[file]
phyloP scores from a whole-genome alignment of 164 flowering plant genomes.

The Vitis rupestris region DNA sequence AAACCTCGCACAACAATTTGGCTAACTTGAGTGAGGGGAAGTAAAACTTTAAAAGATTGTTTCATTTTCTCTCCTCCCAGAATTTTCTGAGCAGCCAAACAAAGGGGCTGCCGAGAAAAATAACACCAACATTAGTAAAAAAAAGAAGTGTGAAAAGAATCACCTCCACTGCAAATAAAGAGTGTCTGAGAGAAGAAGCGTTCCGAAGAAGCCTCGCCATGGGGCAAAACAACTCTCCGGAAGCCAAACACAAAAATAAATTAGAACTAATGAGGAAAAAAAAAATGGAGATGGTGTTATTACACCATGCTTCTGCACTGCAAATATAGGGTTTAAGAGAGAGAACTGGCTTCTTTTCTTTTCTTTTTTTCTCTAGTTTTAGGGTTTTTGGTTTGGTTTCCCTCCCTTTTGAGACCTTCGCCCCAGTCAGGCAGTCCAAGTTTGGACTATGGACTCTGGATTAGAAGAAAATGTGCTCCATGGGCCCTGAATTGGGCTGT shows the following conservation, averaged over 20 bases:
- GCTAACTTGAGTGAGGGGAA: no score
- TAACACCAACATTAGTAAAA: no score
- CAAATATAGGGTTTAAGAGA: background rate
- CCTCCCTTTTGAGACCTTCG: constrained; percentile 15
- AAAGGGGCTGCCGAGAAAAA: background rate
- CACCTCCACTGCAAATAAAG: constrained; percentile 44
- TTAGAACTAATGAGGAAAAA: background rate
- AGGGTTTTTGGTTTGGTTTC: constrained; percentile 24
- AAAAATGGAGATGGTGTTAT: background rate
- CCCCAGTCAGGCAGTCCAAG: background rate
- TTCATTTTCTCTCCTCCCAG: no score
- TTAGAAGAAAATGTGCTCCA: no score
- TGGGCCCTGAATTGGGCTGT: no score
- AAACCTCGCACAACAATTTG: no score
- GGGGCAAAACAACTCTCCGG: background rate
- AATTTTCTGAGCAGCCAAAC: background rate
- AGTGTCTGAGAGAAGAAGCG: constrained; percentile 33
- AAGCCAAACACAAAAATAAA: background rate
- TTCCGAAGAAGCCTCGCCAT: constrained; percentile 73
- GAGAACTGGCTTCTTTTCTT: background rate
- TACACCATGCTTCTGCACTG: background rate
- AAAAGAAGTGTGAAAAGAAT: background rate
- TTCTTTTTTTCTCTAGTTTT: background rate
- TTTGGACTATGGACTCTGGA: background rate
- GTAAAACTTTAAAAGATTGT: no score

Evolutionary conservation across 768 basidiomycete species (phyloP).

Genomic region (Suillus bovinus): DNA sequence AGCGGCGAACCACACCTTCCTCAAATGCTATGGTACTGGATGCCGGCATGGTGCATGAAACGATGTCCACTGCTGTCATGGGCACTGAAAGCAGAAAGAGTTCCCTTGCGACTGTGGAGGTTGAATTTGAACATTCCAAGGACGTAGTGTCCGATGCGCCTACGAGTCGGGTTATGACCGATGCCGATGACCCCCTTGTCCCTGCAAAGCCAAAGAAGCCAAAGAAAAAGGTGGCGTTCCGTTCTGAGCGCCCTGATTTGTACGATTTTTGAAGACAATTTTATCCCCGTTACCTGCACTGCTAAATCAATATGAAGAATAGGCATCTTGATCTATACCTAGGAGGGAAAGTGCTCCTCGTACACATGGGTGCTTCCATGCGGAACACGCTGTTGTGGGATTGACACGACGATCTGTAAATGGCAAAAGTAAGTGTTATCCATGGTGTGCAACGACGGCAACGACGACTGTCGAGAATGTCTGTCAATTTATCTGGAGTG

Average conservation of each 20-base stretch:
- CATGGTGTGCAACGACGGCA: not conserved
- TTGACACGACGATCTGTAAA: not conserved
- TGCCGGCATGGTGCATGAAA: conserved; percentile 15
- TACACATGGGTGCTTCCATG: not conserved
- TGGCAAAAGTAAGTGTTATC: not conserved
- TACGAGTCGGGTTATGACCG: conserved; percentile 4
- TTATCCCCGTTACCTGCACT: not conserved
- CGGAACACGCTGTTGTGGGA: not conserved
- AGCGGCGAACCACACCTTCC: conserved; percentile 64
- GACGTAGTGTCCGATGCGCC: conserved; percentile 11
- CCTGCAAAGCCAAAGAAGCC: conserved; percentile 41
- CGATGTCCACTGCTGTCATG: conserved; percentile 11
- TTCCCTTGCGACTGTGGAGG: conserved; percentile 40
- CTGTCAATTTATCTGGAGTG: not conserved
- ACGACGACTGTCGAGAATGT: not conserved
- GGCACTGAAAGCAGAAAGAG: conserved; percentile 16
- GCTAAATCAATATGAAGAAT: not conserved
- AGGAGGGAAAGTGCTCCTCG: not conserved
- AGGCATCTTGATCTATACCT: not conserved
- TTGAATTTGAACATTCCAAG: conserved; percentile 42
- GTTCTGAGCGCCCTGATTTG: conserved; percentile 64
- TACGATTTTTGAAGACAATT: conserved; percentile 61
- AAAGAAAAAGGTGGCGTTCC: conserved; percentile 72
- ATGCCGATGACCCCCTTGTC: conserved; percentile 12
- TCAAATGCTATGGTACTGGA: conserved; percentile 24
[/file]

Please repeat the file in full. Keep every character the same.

phyloP scores from a whole-genome alignment of 164 flowering plant genomes.

The Vitis rupestris region DNA sequence AAACCTCGCACAACAATTTGGCTAACTTGAGTGAGGGGAAGTAAAACTTTAAAAGATTGTTTCATTTTCTCTCCTCCCAGAATTTTCTGAGCAGCCAAACAAAGGGGCTGCCGAGAAAAATAACACCAACATTAGTAAAAAAAAGAAGTGTGAAAAGAATCACCTCCACTGCAAATAAAGAGTGTCTGAGAGAAGAAGCGTTCCGAAGAAGCCTCGCCATGGGGCAAAACAACTCTCCGGAAGCCAAACACAAAAATAAATTAGAACTAATGAGGAAAAAAAAAATGGAGATGGTGTTATTACACCATGCTTCTGCACTGCAAATATAGGGTTTAAGAGAGAGAACTGGCTTCTTTTCTTTTCTTTTTTTCTCTAGTTTTAGGGTTTTTGGTTTGGTTTCCCTCCCTTTTGAGACCTTCGCCCCAGTCAGGCAGTCCAAGTTTGGACTATGGACTCTGGATTAGAAGAAAATGTGCTCCATGGGCCCTGAATTGGGCTGT shows the following conservation, averaged over 20 bases:
- GCTAACTTGAGTGAGGGGAA: no score
- TAACACCAACATTAGTAAAA: no score
- CAAATATAGGGTTTAAGAGA: background rate
- CCTCCCTTTTGAGACCTTCG: constrained; percentile 15
- AAAGGGGCTGCCGAGAAAAA: background rate
- CACCTCCACTGCAAATAAAG: constrained; percentile 44
- TTAGAACTAATGAGGAAAAA: background rate
- AGGGTTTTTGGTTTGGTTTC: constrained; percentile 24
- AAAAATGGAGATGGTGTTAT: background rate
- CCCCAGTCAGGCAGTCCAAG: background rate
- TTCATTTTCTCTCCTCCCAG: no score
- TTAGAAGAAAATGTGCTCCA: no score
- TGGGCCCTGAATTGGGCTGT: no score
- AAACCTCGCACAACAATTTG: no score
- GGGGCAAAACAACTCTCCGG: background rate
- AATTTTCTGAGCAGCCAAAC: background rate
- AGTGTCTGAGAGAAGAAGCG: constrained; percentile 33
- AAGCCAAACACAAAAATAAA: background rate
- TTCCGAAGAAGCCTCGCCAT: constrained; percentile 73
- GAGAACTGGCTTCTTTTCTT: background rate
- TACACCATGCTTCTGCACTG: background rate
- AAAAGAAGTGTGAAAAGAAT: background rate
- TTCTTTTTTTCTCTAGTTTT: background rate
- TTTGGACTATGGACTCTGGA: background rate
- GTAAAACTTTAAAAGATTGT: no score

Evolutionary conservation across 768 basidiomycete species (phyloP).

Genomic region (Suillus bovinus): DNA sequence AGCGGCGAACCACACCTTCCTCAAATGCTATGGTACTGGATGCCGGCATGGTGCATGAAACGATGTCCACTGCTGTCATGGGCACTGAAAGCAGAAAGAGTTCCCTTGCGACTGTGGAGGTTGAATTTGAACATTCCAAGGACGTAGTGTCCGATGCGCCTACGAGTCGGGTTATGACCGATGCCGATGACCCCCTTGTCCCTGCAAAGCCAAAGAAGCCAAAGAAAAAGGTGGCGTTCCGTTCTGAGCGCCCTGATTTGTACGATTTTTGAAGACAATTTTATCCCCGTTACCTGCACTGCTAAATCAATATGAAGAATAGGCATCTTGATCTATACCTAGGAGGGAAAGTGCTCCTCGTACACATGGGTGCTTCCATGCGGAACACGCTGTTGTGGGATTGACACGACGATCTGTAAATGGCAAAAGTAAGTGTTATCCATGGTGTGCAACGACGGCAACGACGACTGTCGAGAATGTCTGTCAATTTATCTGGAGTG

Average conservation of each 20-base stretch:
- CATGGTGTGCAACGACGGCA: not conserved
- TTGACACGACGATCTGTAAA: not conserved
- TGCCGGCATGGTGCATGAAA: conserved; percentile 15
- TACACATGGGTGCTTCCATG: not conserved
- TGGCAAAAGTAAGTGTTATC: not conserved
- TACGAGTCGGGTTATGACCG: conserved; percentile 4
- TTATCCCCGTTACCTGCACT: not conserved
- CGGAACACGCTGTTGTGGGA: not conserved
- AGCGGCGAACCACACCTTCC: conserved; percentile 64
- GACGTAGTGTCCGATGCGCC: conserved; percentile 11
- CCTGCAAAGCCAAAGAAGCC: conserved; percentile 41
- CGATGTCCACTGCTGTCATG: conserved; percentile 11
- TTCCCTTGCGACTGTGGAGG: conserved; percentile 40
- CTGTCAATTTATCTGGAGTG: not conserved
- ACGACGACTGTCGAGAATGT: not conserved
- GGCACTGAAAGCAGAAAGAG: conserved; percentile 16
- GCTAAATCAATATGAAGAAT: not conserved
- AGGAGGGAAAGTGCTCCTCG: not conserved
- AGGCATCTTGATCTATACCT: not conserved
- TTGAATTTGAACATTCCAAG: conserved; percentile 42
- GTTCTGAGCGCCCTGATTTG: conserved; percentile 64
- TACGATTTTTGAAGACAATT: conserved; percentile 61
- AAAGAAAAAGGTGGCGTTCC: conserved; percentile 72
- ATGCCGATGACCCCCTTGTC: conserved; percentile 12
- TCAAATGCTATGGTACTGGA: conserved; percentile 24